If detected early, 98 per cent of bowel cancers can be successfully treated.

Older Australians should have received their free Bowel Cancer Testing Kit in the mail.The team at Ulladulla Endoscopy and Medical Centre is encouraging everyone to take the home test because bowel cancer often develops without warning signs and early detection can save lives.

Bowel Cancer is Australia’s second deadliest cancer and claims the lives of 103 Australians every week (5,375 people a year) – but it’s one of the most treatable types of cancer if found early.

While the risk of bowel cancer increases significantly with age, the disease doesn’t discriminate, affecting men and women, young and old.

Endoscopist, Dr Kevin Le, is encouraging people to conduct a home test and says a positive result or the presence of bowel cancer symptoms must be followed up with timely colonoscopy, or the opportunity for early detection is lost.

Bowel cancer screening is safe and easy and can be done at home.

It is medically recommended that people aged 50 and over who do not have a family or personal history of bowel cancer, or an inherited gene mutation, should screen using a Faecal Immunochemical Test (FIT) every 1 to 2 years.

Screening involves placing small samples of toilet water or stool on a special card provided as part of a faecal immunochemical test (FIT).

The kit includes a postage paid envelope, in which the samples are mailed to a pathology laboratory, with the results sent to the individual and their GP.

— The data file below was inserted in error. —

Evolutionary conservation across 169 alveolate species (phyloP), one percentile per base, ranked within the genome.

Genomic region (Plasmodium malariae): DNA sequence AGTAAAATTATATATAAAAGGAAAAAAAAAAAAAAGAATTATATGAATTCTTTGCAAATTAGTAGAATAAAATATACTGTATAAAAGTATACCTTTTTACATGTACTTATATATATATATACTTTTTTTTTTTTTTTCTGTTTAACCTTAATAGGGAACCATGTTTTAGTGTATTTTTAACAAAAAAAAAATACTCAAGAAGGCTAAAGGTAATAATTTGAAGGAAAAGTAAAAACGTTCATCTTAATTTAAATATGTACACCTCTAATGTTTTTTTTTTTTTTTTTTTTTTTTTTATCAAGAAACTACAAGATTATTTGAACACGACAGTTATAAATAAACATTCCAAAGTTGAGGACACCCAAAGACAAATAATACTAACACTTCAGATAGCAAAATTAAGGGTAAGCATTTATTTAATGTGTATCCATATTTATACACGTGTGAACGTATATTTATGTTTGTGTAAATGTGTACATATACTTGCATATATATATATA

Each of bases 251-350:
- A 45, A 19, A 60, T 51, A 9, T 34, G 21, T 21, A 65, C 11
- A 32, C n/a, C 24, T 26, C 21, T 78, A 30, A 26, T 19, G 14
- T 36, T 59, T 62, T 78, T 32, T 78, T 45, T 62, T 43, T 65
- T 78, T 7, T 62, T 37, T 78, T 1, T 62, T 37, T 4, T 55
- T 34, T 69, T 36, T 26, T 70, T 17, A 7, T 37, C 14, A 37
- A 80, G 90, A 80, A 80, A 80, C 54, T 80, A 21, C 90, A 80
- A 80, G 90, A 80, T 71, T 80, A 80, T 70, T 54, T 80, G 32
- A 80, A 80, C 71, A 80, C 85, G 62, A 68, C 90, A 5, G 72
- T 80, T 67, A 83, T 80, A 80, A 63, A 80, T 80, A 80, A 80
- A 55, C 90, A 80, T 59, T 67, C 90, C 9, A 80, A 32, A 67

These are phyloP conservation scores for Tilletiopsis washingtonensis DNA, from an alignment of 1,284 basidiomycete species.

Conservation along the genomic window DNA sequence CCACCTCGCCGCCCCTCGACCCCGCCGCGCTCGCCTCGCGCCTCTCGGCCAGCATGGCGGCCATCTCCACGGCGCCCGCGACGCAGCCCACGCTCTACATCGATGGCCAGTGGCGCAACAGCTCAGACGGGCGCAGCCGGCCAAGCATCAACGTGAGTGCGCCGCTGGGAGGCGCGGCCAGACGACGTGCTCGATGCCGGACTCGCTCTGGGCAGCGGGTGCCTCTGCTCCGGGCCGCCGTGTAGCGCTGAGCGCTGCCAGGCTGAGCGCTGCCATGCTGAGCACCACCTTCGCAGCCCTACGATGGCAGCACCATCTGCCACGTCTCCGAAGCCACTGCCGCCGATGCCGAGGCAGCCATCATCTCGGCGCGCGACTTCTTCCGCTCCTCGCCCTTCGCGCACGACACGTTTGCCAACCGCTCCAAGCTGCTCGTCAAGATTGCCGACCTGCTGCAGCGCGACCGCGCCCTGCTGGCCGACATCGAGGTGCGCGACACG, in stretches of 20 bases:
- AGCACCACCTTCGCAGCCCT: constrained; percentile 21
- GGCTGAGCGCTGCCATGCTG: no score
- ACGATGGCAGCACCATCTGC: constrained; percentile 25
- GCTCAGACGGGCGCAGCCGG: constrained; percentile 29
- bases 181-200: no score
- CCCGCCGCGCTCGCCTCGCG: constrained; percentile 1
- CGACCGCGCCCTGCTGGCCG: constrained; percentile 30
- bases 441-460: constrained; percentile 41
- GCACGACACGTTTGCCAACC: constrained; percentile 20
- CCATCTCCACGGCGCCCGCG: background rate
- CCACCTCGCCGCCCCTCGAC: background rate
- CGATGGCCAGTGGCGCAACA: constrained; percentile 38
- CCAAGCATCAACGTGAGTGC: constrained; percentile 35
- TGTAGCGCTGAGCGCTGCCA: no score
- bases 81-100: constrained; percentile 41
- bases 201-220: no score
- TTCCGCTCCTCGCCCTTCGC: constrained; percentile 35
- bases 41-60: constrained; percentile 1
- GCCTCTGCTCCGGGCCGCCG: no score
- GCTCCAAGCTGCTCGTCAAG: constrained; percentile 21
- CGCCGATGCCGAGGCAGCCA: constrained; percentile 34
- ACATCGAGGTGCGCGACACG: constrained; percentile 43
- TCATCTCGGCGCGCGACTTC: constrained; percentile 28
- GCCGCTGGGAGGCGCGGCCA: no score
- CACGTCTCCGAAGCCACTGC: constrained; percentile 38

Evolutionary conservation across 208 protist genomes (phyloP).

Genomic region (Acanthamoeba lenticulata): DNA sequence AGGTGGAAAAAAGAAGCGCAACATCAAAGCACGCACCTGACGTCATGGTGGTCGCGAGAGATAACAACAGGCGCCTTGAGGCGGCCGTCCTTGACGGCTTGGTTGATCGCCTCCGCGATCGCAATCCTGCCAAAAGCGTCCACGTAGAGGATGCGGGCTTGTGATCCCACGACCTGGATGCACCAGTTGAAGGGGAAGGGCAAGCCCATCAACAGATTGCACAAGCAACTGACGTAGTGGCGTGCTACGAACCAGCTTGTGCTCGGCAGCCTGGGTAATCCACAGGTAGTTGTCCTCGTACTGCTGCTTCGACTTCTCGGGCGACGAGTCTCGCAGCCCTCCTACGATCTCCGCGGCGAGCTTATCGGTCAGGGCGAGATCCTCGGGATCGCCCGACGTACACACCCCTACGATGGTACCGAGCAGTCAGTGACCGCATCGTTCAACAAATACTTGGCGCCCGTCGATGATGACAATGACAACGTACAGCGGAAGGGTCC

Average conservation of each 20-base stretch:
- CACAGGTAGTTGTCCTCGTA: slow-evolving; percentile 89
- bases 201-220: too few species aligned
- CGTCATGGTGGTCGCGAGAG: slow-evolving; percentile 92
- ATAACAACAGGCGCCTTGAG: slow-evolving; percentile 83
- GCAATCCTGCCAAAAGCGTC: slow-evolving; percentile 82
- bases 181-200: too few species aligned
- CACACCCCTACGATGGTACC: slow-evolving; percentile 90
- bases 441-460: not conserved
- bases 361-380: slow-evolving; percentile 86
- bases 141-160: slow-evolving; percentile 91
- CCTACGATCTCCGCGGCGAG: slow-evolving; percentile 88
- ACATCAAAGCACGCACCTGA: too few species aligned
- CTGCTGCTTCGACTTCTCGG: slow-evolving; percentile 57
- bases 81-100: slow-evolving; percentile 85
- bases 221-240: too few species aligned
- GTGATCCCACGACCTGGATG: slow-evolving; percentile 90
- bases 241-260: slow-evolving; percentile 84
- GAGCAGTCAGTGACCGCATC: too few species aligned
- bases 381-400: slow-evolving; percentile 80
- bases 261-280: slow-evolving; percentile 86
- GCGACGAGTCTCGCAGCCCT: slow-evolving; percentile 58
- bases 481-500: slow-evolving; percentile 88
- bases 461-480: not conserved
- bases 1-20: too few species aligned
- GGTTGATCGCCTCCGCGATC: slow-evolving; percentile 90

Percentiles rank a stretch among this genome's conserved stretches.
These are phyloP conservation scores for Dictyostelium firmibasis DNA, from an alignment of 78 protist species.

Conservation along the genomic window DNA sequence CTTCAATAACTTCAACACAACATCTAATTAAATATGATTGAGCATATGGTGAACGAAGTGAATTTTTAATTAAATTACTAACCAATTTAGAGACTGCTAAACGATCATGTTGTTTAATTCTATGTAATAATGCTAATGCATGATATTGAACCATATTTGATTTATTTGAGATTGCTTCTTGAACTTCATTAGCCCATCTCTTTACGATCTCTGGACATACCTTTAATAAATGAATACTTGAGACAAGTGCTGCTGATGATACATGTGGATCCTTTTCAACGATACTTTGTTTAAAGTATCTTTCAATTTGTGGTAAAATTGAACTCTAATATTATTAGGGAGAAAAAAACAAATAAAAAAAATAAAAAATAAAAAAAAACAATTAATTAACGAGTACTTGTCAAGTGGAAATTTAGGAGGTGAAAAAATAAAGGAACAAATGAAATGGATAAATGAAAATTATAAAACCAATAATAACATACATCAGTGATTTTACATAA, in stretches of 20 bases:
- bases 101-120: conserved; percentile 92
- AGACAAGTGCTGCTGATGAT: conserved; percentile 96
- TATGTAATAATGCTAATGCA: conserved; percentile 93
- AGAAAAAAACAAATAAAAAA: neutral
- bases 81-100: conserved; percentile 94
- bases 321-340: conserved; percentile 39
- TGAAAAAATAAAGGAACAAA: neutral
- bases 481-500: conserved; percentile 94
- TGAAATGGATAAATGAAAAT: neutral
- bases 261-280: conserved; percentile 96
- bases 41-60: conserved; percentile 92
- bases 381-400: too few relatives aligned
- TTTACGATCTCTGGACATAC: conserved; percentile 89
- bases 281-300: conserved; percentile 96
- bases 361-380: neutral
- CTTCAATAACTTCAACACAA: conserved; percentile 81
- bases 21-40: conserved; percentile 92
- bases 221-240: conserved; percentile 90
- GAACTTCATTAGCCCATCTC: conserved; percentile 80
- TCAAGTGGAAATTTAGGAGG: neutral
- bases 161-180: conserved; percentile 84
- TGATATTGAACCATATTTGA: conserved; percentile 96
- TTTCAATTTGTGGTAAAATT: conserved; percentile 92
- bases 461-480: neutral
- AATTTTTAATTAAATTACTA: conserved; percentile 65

The at-home test is able to detect blood, otherwise invisible to the naked eye. Blood in the stool is one possible symptom of bowel cancer. If the result of the test is positive, the person is contacted to arrange a colonoscopy.

A colonoscopy is a detailed examination which looks at the lining of the entire large bowel.

During the procedure, if the specialist sees anything that needs further investigation, photographs and samples (biopsies) can be taken and simple polyps can be removed.


Bowel cancer, also known as colorectal cancer, can affect any part of the large bowel (colon) or rectum; it may also be referred to as colon cancer or rectal cancer, depending on where the cancer is located.

The colon and rectum together are known as the large bowel.

Most bowel cancers start as benign, non-threatening growths – called polyps – on the wall or lining of the bowel.

Polyps are usually harmless; however, adenomatous polyps can become cancerous (malignant) and if left undetected, can develop into a cancerous tumour.

In advanced cases, the cancerous tumour can spread (metastasise) beyond the bowel to other organs.

Around 30 per cent of people who develop bowel cancer have either a hereditary contribution, family history or a combination of both.

The other 70 per cent of people have no family history of the disease and no hereditary contribution.

The risk of developing bowel cancer rises sharply and progressively from age 50, but the number of Australians under age 50 diagnosed with bowel cancer has been increasingly steadily.

That’s why it’s important to know the symptoms of bowel cancer and have them investigated if they persist for more than two weeks.

During the early stages of bowel cancer, patients may have no symptoms, which is why screening is so important.